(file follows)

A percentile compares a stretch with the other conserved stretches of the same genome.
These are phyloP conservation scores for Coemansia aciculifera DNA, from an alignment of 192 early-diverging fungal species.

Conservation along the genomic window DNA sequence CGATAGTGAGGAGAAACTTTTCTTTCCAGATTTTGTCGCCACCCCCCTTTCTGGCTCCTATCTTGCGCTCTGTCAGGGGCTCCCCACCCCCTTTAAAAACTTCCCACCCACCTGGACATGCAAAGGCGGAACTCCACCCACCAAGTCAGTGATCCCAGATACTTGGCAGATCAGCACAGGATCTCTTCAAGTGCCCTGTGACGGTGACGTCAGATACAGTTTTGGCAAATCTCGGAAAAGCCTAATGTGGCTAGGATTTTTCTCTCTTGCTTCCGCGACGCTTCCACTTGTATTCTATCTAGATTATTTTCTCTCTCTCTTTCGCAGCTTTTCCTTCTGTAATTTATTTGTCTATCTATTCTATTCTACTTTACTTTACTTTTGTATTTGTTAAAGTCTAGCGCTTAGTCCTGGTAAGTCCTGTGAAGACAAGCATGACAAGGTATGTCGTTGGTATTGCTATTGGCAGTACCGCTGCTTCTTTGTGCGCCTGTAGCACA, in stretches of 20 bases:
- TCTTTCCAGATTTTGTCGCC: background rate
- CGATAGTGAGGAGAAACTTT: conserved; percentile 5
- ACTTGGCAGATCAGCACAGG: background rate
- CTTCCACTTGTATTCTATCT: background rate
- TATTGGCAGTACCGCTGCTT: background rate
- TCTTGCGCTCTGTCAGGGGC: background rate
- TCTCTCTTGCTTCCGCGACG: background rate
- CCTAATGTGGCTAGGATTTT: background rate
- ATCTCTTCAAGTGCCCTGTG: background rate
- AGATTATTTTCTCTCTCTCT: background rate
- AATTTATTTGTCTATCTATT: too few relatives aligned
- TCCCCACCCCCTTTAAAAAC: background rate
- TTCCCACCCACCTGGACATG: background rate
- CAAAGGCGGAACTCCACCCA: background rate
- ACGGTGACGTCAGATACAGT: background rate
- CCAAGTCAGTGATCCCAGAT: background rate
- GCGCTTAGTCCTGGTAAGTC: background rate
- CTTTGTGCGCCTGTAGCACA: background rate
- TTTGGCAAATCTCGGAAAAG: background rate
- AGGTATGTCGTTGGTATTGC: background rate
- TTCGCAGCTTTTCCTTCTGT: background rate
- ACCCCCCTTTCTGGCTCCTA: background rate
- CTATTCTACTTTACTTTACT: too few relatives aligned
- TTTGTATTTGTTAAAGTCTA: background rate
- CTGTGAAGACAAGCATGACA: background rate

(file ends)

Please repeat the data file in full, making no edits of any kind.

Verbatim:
A percentile compares a stretch with the other conserved stretches of the same genome.
These are phyloP conservation scores for Coemansia aciculifera DNA, from an alignment of 192 early-diverging fungal species.

Conservation along the genomic window DNA sequence CGATAGTGAGGAGAAACTTTTCTTTCCAGATTTTGTCGCCACCCCCCTTTCTGGCTCCTATCTTGCGCTCTGTCAGGGGCTCCCCACCCCCTTTAAAAACTTCCCACCCACCTGGACATGCAAAGGCGGAACTCCACCCACCAAGTCAGTGATCCCAGATACTTGGCAGATCAGCACAGGATCTCTTCAAGTGCCCTGTGACGGTGACGTCAGATACAGTTTTGGCAAATCTCGGAAAAGCCTAATGTGGCTAGGATTTTTCTCTCTTGCTTCCGCGACGCTTCCACTTGTATTCTATCTAGATTATTTTCTCTCTCTCTTTCGCAGCTTTTCCTTCTGTAATTTATTTGTCTATCTATTCTATTCTACTTTACTTTACTTTTGTATTTGTTAAAGTCTAGCGCTTAGTCCTGGTAAGTCCTGTGAAGACAAGCATGACAAGGTATGTCGTTGGTATTGCTATTGGCAGTACCGCTGCTTCTTTGTGCGCCTGTAGCACA, in stretches of 20 bases:
- TCTTTCCAGATTTTGTCGCC: background rate
- CGATAGTGAGGAGAAACTTT: conserved; percentile 5
- ACTTGGCAGATCAGCACAGG: background rate
- CTTCCACTTGTATTCTATCT: background rate
- TATTGGCAGTACCGCTGCTT: background rate
- TCTTGCGCTCTGTCAGGGGC: background rate
- TCTCTCTTGCTTCCGCGACG: background rate
- CCTAATGTGGCTAGGATTTT: background rate
- ATCTCTTCAAGTGCCCTGTG: background rate
- AGATTATTTTCTCTCTCTCT: background rate
- AATTTATTTGTCTATCTATT: too few relatives aligned
- TCCCCACCCCCTTTAAAAAC: background rate
- TTCCCACCCACCTGGACATG: background rate
- CAAAGGCGGAACTCCACCCA: background rate
- ACGGTGACGTCAGATACAGT: background rate
- CCAAGTCAGTGATCCCAGAT: background rate
- GCGCTTAGTCCTGGTAAGTC: background rate
- CTTTGTGCGCCTGTAGCACA: background rate
- TTTGGCAAATCTCGGAAAAG: background rate
- AGGTATGTCGTTGGTATTGC: background rate
- TTCGCAGCTTTTCCTTCTGT: background rate
- ACCCCCCTTTCTGGCTCCTA: background rate
- CTATTCTACTTTACTTTACT: too few relatives aligned
- TTTGTATTTGTTAAAGTCTA: background rate
- CTGTGAAGACAAGCATGACA: background rate